Having lived a travel-centric lifestyle for the last handful of years, I’ve learned a few tips along the way. My list is by no means exhaustive, but it’s a list to get you thinking. There are so many secrets in the face of travel, they are endless. Here are a handful we have collected:
1. AirBnb Hosts
People who open up their homes, apartments, flats, lofts… are marvelous ambassadors of their cities. Utilize them. Generally, they have great recommendations for “Cheap Eats”, best transportation or best sites. And, say “YES” to extended invitations: a BBQ with a family in Kill Devil Hills (Kitty Hawk), happy hour on a patio in Boise, a personal tour by a Nebraska native, and my all time favorite, “YES” to bellying-up to the pot belly stove in the Big Blue Bus in New Orleans.
2. Insider Secrets
Here is a very cool secret: many companies extend travel benefits to fill weird niches. Let me explain. We have recently encountered two completely different companies offering amazing perks to their customers. One is AAA. I only learned recently – while reading fine print on the policy, instead of the cereal box – did you know, that if you have car trouble 100 miles from home, AAA will reimburse you for (some of) your food, lodging, rental car and other expenses? For our Premier plan – they would reimburse us up to $1,500.00!! Man, we could have easily use this benefit every year…if only we had known!
The other company was Turkish Airlines. Get this perk: if you are flying through Istanbul, have a layover of 6 hours or more, they will host a tourist excursion through Istanbul, including transfers, transportation, a meal or meals (a turkey dinner?),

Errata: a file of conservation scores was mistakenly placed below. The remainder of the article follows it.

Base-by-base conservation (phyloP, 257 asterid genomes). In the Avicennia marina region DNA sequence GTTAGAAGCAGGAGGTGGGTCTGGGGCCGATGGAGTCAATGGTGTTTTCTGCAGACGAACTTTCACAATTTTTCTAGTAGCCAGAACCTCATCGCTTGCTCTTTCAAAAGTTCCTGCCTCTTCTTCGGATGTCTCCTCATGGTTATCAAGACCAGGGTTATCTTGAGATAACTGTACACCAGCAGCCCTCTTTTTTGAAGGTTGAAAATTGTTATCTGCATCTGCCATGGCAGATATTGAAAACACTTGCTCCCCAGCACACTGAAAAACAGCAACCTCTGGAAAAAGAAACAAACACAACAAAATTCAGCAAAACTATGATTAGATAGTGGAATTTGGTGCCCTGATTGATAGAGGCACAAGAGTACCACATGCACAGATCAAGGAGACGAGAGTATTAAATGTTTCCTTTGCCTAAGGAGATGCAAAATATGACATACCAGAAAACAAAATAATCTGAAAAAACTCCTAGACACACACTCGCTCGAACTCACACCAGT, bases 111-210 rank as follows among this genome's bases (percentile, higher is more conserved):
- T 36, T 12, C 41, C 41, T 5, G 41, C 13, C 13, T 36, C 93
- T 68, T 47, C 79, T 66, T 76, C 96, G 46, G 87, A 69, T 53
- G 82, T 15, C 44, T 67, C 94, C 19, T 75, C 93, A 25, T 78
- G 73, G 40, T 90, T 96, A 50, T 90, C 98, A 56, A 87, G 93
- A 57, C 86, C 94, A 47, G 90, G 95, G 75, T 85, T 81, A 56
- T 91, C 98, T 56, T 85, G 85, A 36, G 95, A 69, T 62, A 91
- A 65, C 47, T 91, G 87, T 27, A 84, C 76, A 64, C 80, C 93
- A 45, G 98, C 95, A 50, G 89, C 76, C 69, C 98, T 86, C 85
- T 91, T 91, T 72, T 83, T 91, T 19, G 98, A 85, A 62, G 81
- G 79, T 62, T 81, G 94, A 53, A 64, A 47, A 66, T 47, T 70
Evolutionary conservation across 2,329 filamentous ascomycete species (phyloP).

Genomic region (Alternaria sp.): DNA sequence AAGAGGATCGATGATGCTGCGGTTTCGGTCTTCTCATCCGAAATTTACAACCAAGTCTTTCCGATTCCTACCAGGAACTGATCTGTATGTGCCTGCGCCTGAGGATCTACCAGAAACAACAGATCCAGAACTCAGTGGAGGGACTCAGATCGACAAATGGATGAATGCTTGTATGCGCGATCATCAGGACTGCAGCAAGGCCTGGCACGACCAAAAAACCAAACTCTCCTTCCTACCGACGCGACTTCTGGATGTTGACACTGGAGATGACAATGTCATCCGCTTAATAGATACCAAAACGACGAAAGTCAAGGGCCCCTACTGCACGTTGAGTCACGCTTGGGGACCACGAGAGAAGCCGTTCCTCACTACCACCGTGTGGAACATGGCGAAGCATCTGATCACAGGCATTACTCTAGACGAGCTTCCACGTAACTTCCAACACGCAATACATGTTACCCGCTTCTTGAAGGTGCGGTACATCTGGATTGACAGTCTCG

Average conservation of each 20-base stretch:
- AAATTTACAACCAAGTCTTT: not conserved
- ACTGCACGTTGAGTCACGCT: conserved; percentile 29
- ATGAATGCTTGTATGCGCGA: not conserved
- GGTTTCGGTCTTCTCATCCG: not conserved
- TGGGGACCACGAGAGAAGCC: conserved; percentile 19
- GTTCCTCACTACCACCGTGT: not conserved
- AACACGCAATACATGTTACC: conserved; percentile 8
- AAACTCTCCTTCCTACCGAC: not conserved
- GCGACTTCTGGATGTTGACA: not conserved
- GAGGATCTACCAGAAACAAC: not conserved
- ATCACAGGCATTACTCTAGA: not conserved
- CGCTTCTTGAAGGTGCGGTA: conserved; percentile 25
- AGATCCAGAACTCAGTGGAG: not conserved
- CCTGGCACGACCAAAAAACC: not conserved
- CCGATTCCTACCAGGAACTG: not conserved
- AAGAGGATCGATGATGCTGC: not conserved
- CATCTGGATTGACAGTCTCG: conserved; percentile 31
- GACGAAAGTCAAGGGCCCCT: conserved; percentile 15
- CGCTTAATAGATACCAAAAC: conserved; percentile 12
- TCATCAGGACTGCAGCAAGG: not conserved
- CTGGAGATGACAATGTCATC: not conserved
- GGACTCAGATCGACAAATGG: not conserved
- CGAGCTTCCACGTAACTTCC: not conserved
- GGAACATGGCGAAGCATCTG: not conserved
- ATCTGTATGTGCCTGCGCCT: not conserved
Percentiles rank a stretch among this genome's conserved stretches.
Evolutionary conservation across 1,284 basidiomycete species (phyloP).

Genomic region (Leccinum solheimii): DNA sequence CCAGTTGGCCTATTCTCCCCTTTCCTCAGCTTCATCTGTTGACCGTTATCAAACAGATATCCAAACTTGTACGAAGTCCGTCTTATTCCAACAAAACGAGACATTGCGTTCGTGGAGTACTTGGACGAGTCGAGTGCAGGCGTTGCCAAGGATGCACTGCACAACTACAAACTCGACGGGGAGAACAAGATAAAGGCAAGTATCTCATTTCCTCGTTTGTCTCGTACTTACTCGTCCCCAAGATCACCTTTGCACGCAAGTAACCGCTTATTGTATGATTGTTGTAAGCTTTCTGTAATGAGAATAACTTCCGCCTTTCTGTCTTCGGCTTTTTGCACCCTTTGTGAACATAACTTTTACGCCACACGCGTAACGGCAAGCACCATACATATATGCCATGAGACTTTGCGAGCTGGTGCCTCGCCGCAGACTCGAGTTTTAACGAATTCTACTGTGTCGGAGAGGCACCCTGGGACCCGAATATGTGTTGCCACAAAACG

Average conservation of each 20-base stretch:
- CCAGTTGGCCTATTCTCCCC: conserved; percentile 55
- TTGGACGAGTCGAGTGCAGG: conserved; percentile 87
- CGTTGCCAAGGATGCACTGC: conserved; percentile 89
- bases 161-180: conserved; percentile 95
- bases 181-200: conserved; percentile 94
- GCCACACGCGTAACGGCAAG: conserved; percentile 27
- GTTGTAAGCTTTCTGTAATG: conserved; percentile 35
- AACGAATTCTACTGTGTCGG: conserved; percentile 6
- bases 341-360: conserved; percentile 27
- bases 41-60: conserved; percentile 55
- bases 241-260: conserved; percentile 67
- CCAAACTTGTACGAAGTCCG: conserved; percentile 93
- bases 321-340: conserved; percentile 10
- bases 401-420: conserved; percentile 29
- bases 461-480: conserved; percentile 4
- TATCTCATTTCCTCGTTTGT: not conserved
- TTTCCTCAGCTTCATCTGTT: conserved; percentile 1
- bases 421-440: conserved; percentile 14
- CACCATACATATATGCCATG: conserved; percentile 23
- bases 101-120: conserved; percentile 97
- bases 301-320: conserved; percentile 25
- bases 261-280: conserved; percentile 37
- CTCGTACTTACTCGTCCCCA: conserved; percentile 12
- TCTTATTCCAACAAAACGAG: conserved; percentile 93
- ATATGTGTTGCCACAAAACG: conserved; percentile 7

and get you back to the airport in time to meet with your connecting flight. Isn’t that cool?!
Credit Card companies are another source of insider secrets. An example is American Express. I don’t own their card, however, their reputation for travel benefits are amazing – even replacing lost or stolen merchandise, as long as it was purchased using your American Express card.
3. SIM Cards
I LOVE my SIM cards. Oh, I love ’em. Originally believing there would be some sort of learning curve, or that I might lose my contacts, or all other sorts of frets, I’m here to tell you that purchasing a SIM card in another country is the LEAST expensive, most practical, and useful tool you have in your travel repertoire. My most recent purchase was in Spain – for 25€ (about $28US), I have 8GB of data, 800 local or international calling minutes, and a month to use it in Spain, Greece, France and Turkey (and several other countries, if needed.) The key to this travel secret is that you must own your phone. In other words, if you are making payments, this option is not available to you – your phone would be considered “locked.”
Also, I learned the hard way, for your electronic travel gadgets, make them easy to identify. Simply add a decal, cover, or monogram. Sure, if someone wants to steal it, that’s another story. But, if you want to make it easy to identify in a pool of other iPhones… Decals, baby.
4. Free Walking Tours
“Nothing is free,” you say.
And, you’d be correct.
Though the Free Walking Tours are a bit of a gimmick, you tip based on your experience at the end, I have found them to be an excellent way to orient myself in a new city, while gaining some historical insight. Guides will always make recommendations, but cross reference them by checking other resources.
You don’t want to dine at Uncle Antonio’s, because his nephew is a tour guide. In addition, walking tours allow you to network with other travelers, and build on their experiences. Sort of like the Hop-on-Hop-off buses, I’ve made fun of.
It will be uncomfortable though. Especially if it’s in a foreign language. I know so many people who would rather not ask. This holds especially true when it comes to directions. Just ask, already!
Seriously, asking permission to take a photo, asking if you can explore their rooftop terrace, asking for a sample, or even asking to be left alone! It’s all legit, and it’s a secret to your travel happiness.
My pointers on asking are: 1) Use the persons name if you can; 2) Introduce yourself, or give a greeting, before asking; 3) practice; 4) be prepared for “NO” and 5) always say thank you.
Recently, I’ve had a couple airline experiences where our flight was delayed. It seems flight attendants are more likely to offer a complimentary beverage in this situation. They don’t announce it, so you should be prepared to pay for the drink, but I think chances are good, you’ll be comped the drink. Just ask!
You Tell Me
Do you have any travel secret you’d be willing to share?